Launching Literacy in After-School Programs: Early Lessons from the CORAL Initiative

December 30, 2005

The James Irvine Foundation launched the Communities Organizing Resources to Advance Learning (CORAL) initiative in 1999 with the goal of improving the academic achievement of children in the lowest-performing schools in five California cities. In 2004, CORAL adopted a more targeted approach toward reaching this goal by integrating a regular schedule of literacy instruction into its after-school programs. This interim report, based on research conducted between Fall 2004 and Summer 2005, documents CORALs progress toward implementing high-quality and consistent literacy programming. The report presents early results in terms of youths positive reading gains and describes the program components that appear to have contributed to these gains. It also identifies challenges CORAL sites faced and successful strategies for addressing those challenges.

Beyond Safe Havens: A Synthesis of 20 Years of Research on the Boys & Girls Clubs, Executive Summary

September 22, 2005

P/PV recently launched a multiyear study to understand the role that Boys & Girls Clubs play in the lives of early adolescents. Beyond Safe Havens, a prelude to the larger study, reviews the range of evaluations that have been conducted on Boys & Girls Clubs over the past 20 years. This Executive Summary provides a brief outline of the full Beyond Safe Havens report. Specifically, it identifies the potential benefits of the many discrete programs provided by Clubs and discusses three additional studies that examined the broader club experience. The Summary also outlines the strategies that seem to have contributed to the Clubs successes, as well as any challenges that may have impeded more positive results. The Summary concludes with a brief description of a planned longitudinal evaluation of Club members as they transition to high schoolan evaluation meant to provide documentation of the effect of teens broad Club experiences on a wide range of outcomes.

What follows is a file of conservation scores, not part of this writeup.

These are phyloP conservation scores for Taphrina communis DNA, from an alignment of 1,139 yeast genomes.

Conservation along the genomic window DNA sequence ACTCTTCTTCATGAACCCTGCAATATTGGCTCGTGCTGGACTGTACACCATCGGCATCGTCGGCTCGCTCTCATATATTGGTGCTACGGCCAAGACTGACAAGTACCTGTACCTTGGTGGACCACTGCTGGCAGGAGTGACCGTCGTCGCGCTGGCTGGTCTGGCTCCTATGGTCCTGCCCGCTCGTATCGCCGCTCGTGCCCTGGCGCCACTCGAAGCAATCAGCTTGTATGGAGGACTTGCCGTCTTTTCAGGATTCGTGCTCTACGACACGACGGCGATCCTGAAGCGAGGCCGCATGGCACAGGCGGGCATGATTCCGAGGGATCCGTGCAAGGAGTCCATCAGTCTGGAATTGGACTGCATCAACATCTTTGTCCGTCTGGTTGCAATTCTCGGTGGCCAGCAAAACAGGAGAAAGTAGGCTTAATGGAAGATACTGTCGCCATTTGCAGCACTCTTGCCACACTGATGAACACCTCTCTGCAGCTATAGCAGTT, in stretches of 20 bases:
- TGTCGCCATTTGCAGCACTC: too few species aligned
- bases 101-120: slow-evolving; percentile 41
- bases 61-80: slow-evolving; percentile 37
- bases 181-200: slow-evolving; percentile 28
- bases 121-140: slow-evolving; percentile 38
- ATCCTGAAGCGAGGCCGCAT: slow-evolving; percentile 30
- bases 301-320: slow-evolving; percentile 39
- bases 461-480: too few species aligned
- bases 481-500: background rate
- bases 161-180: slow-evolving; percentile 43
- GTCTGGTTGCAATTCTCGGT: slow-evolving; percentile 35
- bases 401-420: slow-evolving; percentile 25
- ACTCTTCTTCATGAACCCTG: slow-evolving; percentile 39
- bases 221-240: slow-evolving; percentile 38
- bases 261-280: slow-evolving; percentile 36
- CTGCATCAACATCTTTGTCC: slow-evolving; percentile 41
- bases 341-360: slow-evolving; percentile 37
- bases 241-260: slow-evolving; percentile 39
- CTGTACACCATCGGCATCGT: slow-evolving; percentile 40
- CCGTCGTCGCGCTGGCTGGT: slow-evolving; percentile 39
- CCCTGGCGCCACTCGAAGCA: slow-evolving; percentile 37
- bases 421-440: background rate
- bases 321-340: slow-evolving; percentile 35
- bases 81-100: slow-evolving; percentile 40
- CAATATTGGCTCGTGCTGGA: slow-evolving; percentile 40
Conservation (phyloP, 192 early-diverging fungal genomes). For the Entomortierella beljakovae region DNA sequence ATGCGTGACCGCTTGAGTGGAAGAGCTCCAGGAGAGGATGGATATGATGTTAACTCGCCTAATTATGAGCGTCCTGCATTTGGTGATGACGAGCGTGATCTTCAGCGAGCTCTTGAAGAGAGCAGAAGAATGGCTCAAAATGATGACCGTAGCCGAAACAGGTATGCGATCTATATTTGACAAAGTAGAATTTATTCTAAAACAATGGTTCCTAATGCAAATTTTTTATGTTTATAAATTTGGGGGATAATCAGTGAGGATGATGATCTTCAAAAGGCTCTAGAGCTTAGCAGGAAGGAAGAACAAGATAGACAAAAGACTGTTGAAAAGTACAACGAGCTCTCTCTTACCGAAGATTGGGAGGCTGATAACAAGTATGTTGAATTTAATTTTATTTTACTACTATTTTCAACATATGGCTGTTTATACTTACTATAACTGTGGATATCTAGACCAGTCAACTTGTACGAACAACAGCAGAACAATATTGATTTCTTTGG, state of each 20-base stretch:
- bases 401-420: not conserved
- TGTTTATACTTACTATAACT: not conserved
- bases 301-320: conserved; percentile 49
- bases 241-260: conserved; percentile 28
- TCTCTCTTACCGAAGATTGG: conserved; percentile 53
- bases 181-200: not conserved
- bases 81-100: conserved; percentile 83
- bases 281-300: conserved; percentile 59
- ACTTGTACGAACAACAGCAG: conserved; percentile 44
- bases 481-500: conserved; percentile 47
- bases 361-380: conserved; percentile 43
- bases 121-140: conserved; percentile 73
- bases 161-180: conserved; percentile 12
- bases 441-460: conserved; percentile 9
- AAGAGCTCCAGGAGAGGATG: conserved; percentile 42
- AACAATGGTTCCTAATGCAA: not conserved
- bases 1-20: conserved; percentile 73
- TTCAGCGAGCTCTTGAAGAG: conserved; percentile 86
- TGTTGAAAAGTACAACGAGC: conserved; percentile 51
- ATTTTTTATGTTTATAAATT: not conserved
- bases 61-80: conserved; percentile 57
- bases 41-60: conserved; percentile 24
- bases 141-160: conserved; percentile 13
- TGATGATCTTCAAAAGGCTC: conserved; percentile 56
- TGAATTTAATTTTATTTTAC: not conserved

Beyond Safe Havens: A Synthesis of 20 Years of Research on the Boys & Girls Clubs, Full Report

September 1, 2005

P/PV recently launched a multiyear study to understand the role that Boys & Girls Clubsplay in the lives of early adolescents. Beyond Safe Havens, a prelude to the larger study, reviews the range of evaluations that have been conducted on Boys & Girls Clubs over the past 20 years. The report identifies the potential benefits of the many discrete programs provided by Clubs and discusses three additional studies that examined the broader club experience. It also outlines the strategies that seem to have contributed to the Clubs' successes, as well as any challenges that may have impeded more positive results. The report concludes with a brief description of a planned longitudinal evaluation of Club members as they transition to high school -- an evaluation meant to provide documentation of the effect of teens' broad Club experiences on a wide range of outcomes.